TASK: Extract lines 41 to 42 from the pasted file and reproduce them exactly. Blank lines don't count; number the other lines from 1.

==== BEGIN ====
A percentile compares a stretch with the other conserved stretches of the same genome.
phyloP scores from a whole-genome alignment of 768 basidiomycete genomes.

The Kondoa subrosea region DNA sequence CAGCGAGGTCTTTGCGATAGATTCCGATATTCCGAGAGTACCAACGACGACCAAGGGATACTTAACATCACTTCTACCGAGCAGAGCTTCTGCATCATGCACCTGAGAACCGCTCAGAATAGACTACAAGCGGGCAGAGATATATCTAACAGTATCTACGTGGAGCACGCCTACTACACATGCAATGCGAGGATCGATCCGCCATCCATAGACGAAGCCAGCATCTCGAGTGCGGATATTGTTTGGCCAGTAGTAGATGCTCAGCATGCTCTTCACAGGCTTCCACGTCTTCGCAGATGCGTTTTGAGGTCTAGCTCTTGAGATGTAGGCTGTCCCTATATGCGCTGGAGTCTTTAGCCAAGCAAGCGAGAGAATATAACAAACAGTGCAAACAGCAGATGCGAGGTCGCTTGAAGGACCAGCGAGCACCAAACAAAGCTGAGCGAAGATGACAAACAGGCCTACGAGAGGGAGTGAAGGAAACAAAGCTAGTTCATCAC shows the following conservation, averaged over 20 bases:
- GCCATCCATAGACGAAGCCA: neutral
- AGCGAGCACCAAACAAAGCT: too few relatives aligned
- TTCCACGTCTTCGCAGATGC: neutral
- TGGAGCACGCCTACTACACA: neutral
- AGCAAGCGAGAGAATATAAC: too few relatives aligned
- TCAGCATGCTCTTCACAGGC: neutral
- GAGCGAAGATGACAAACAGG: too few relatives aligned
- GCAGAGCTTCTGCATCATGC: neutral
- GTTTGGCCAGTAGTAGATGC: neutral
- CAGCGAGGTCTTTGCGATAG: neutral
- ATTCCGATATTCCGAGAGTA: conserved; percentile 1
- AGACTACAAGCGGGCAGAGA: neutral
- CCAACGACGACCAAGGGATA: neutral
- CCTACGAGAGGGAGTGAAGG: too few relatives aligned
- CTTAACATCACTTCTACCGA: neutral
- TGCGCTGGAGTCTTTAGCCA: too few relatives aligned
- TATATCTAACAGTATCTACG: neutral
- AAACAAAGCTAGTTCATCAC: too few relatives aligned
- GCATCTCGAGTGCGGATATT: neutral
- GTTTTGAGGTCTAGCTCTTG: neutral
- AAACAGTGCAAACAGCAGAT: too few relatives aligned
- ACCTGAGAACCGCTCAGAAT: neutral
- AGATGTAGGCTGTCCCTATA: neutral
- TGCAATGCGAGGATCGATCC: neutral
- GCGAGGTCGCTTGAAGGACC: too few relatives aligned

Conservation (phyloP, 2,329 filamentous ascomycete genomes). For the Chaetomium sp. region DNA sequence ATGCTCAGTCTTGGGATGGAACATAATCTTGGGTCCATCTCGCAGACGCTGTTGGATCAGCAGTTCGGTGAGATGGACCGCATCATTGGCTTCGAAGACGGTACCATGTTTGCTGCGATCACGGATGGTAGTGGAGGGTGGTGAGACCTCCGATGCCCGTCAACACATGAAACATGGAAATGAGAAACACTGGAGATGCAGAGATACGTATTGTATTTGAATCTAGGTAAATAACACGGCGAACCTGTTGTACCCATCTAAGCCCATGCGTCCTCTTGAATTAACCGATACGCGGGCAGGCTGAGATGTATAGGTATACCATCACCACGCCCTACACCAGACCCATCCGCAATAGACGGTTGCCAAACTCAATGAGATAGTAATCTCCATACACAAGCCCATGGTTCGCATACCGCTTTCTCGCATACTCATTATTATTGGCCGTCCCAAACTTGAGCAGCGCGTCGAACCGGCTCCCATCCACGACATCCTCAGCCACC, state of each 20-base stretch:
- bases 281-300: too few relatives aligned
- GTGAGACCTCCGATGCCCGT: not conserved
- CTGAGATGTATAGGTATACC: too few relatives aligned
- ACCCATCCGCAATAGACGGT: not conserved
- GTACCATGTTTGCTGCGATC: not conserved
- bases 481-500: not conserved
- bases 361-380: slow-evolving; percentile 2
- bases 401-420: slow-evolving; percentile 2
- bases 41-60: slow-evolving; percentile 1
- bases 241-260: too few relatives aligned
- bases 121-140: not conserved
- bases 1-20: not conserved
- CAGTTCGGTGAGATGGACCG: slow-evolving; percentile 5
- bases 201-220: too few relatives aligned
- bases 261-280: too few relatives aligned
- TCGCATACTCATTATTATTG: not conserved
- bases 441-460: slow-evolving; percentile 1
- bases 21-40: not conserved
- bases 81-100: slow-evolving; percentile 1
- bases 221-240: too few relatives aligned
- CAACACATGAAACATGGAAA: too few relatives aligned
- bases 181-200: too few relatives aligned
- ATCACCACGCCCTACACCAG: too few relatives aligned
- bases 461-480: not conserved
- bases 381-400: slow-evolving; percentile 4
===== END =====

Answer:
- bases 1-20: not conserved
- CAGTTCGGTGAGATGGACCG: slow-evolving; percentile 5